Great White Winged One [part 5]


Yes, moving through the sky at stunning velocity and grace is a Great White Shark, its huge wings beating the air swiftly. The complex motion of a wing is  difficult for even physics to describe as though flight itself strains against being fully understood.


The shark soars upwards towards the clouds, squalls of gulls dispersing squakingly towards the element that was formerly the great predator’s one. The gulls do not seem to understand or take kindly to the idea of synchronous movement as a group. Each of them is fixed on solving its own problems, catching its own fish.


The wings on the white pointer look like enlarged versions of those of eagles, curved for aerial combat and go well with the snowy underside of the great fish. It should be evident that this creature is both fish and fowl, the death-bite for an idiot saying that has swam from mouth to mouth for ages. The tail fin no longer serves as a main propellant but has been refunctionalized to operate as a gentle means of steering, alining the airflow around the lamniform body in the direction of the GWS’s will. It is a most formidable sight, even when recorded by the basest of cameras and most untrained of eyes. As is the case with the youthful marine biologist, who we know is called Herman Hooper.


The student, under meekly clapped-together pretexts, has taken three weeks of vacation from his research stay at the isolated marine biology station on the forlorn bay of a most forgotten coast. He still dreams of zooplankton holding great potential for humanity’s glittering future but now these single- and multi-cellular organisms present themselves, under the brilliant microscope of nighttime, as greatly changed, a veritable pelagic nightmare: ostracods with great, glistening fangs / Colonies of pyrosomes taking on sharky shapes, thus appearing as bioluminescent ghosts without shells / stupendous Dinoflagellates [normally, daytime, in the nano-range] with rows and rows of choppers who have some unspecified bloody beef with dolphins aka Delphinidae. Like, serious intermixture going on here between his talentically justified nocturnal visions of marine micro-, nano- and femto-fauna and the new fixation and object of research: a great winged white one.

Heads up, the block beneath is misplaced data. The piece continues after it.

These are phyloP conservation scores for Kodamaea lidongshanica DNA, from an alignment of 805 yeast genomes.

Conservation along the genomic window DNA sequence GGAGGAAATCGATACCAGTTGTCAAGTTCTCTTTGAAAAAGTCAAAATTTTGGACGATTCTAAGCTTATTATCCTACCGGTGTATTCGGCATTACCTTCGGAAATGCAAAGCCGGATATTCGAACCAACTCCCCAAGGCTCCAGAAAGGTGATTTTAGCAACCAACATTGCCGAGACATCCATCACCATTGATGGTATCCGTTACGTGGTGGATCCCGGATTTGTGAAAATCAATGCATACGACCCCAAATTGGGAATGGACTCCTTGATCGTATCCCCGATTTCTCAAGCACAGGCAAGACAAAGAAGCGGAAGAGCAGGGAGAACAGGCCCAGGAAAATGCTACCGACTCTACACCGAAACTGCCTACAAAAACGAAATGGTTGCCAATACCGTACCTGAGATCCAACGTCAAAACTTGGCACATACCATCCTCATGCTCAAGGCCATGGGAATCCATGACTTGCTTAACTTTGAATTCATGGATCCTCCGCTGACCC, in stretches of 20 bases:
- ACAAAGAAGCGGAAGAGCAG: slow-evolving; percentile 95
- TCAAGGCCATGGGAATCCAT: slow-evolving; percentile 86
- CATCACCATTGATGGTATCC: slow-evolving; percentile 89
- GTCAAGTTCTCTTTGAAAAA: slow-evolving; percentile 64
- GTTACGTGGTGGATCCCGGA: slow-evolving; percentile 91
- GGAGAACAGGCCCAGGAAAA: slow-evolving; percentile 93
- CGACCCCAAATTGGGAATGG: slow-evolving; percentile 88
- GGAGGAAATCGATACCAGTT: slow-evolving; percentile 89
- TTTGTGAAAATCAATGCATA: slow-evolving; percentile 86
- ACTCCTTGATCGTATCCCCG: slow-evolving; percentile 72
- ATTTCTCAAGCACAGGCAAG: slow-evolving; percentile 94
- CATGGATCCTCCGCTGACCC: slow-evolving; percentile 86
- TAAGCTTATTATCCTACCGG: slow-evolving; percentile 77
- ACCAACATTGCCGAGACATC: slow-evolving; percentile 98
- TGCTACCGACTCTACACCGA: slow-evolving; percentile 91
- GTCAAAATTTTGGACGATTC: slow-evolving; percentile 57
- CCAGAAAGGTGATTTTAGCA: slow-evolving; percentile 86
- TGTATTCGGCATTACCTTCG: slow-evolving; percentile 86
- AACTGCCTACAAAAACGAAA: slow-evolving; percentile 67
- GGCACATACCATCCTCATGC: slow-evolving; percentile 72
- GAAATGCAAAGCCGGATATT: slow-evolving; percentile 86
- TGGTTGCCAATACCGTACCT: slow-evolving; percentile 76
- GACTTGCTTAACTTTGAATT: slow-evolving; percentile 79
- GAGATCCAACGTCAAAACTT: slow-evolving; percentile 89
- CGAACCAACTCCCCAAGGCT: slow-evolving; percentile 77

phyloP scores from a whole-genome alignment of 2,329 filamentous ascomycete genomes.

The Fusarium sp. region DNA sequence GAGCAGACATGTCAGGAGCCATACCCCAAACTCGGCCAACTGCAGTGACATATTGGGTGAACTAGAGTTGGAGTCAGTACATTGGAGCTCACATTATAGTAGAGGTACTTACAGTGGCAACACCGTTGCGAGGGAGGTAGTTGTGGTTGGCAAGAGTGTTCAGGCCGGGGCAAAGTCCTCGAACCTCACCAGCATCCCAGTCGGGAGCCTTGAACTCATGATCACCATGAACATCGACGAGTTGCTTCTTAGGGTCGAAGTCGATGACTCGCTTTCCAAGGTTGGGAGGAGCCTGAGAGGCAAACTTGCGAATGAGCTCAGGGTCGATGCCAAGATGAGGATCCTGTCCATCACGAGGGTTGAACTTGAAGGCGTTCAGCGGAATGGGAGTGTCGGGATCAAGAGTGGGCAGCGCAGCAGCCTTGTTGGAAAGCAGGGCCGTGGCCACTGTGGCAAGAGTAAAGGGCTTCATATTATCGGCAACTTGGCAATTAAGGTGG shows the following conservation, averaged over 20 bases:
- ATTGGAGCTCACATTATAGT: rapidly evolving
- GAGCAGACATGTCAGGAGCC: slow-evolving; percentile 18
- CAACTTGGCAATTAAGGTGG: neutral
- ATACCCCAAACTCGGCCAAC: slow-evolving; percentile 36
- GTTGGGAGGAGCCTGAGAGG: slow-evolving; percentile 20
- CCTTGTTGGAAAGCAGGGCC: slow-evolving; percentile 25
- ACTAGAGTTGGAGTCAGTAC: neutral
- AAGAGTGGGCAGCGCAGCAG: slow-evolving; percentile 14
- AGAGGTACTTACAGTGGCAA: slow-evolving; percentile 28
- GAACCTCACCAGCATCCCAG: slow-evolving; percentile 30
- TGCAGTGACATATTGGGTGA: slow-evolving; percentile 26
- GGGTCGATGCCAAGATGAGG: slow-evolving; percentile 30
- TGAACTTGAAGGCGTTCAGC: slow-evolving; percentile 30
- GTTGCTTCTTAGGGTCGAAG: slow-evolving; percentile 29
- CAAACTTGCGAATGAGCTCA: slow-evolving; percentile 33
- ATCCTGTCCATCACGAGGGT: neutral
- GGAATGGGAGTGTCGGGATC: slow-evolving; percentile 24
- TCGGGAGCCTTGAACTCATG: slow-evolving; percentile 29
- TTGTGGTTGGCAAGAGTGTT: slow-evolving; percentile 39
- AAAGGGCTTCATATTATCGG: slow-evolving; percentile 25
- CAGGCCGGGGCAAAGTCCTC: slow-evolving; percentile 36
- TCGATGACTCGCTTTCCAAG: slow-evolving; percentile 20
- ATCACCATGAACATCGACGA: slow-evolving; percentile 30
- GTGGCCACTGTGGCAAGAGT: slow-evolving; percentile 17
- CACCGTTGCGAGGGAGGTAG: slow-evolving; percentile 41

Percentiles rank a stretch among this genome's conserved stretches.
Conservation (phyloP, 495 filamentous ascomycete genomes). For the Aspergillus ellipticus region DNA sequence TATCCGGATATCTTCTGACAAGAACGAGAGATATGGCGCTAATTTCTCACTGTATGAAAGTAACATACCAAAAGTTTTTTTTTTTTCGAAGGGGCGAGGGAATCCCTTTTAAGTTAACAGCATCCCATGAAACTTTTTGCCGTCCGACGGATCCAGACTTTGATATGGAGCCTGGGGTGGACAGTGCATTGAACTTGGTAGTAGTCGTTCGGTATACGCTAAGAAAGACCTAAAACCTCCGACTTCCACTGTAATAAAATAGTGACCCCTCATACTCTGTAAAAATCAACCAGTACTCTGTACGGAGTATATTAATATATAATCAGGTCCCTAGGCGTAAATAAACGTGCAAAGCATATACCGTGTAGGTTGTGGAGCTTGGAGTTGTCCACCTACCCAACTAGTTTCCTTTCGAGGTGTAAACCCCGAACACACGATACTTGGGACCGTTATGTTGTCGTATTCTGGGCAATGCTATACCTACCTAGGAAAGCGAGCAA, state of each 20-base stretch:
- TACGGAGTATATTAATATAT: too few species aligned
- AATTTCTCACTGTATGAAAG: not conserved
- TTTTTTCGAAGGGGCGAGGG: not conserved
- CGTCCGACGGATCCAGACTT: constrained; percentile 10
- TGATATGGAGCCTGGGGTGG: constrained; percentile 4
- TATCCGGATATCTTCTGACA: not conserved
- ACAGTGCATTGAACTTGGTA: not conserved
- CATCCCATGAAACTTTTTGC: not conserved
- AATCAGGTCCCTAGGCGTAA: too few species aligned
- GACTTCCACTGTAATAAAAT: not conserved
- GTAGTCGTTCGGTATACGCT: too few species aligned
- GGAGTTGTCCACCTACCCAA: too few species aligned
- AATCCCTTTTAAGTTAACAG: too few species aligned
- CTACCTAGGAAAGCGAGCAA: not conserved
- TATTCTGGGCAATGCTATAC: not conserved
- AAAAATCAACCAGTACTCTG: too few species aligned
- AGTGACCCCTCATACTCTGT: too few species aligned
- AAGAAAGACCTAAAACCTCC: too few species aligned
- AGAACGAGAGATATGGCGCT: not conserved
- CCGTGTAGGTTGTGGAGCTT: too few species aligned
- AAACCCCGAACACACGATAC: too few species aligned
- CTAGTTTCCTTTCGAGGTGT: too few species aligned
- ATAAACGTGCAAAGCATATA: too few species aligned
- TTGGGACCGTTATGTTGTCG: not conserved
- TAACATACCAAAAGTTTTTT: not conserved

Herman Hooper’s biggest fear is that the flying shark will soon enough range into densely populated areas, perhaps even cross the air space of a medium-sized city and then become the object of monumental massmedial hysteria and historically unprecedented scientific scrutiny. Of these two fucked-up options the latter is the preferred one but the really-acceptable-to-Hooper being neither at all. With a certain unmitigated horror the risen, bright researcher even manages to imagine the mushrooming of cults. And then, in a splendid vision beholds something he can never wish for: himself, straddling the Winged GWS, commanding it through the air while his X looks on from far below, ant among ants, intra-psychologically torn to bits and pieces by radioactively green envy. None of these scenarios manifests in reality.


Hooper follows the mutaphile creature in a light glider craft. There had been a time when he had wanted to be an Ornithologist, a mindset he finds impossible to imagine now. The GPS navigation system, mounted on one of the glider’s many, criss-crossing aluminum struts that lend the aerial vehicle both structure and flexibility, faithfully bleeps out the exact location of the shark. By sunshine, rain and under the brooding overcast skies that are typical of this part of the continent. The next major conurbation, where a sighting is a certainty, is 700 kilometers away. The airborne predator is covering a good century of clicks a day. Extrapolation of this kind does not take a Bourbaki, which, any way, was a group of rather than a single mathematician.  One week to think his way to how he can turn this miracle to his personal, professional advantage.


Indeed, there might have, for all he doesn’t know, already been sightings of his winged CC. But even if so, the probability that the sighter in question was able to make head or tail[fin] of the animal is close to zero, in the young scientist’s estimation. Without actual footage it was more likely that the sighter was intimidated or annoyed by or apprehensive of the social consequences of staking such an outrageous claim «I swear, by the grave of my unborn children, it was a shark, a great white shark with wings. Flying through the sky. I had a hard time believing it myself!» «Oh Patrick, you old fool, have another swig of rotgut, will you». Even footage was most likely to be dismissed as a viral hoax, the pointless illuding for the fuck’s sake of illuding that is so fashionable these days.

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[t.b.c…..]

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About tmabona

writer, reader [bolano, DW, bellow, deLillo], runner, badmintoneer
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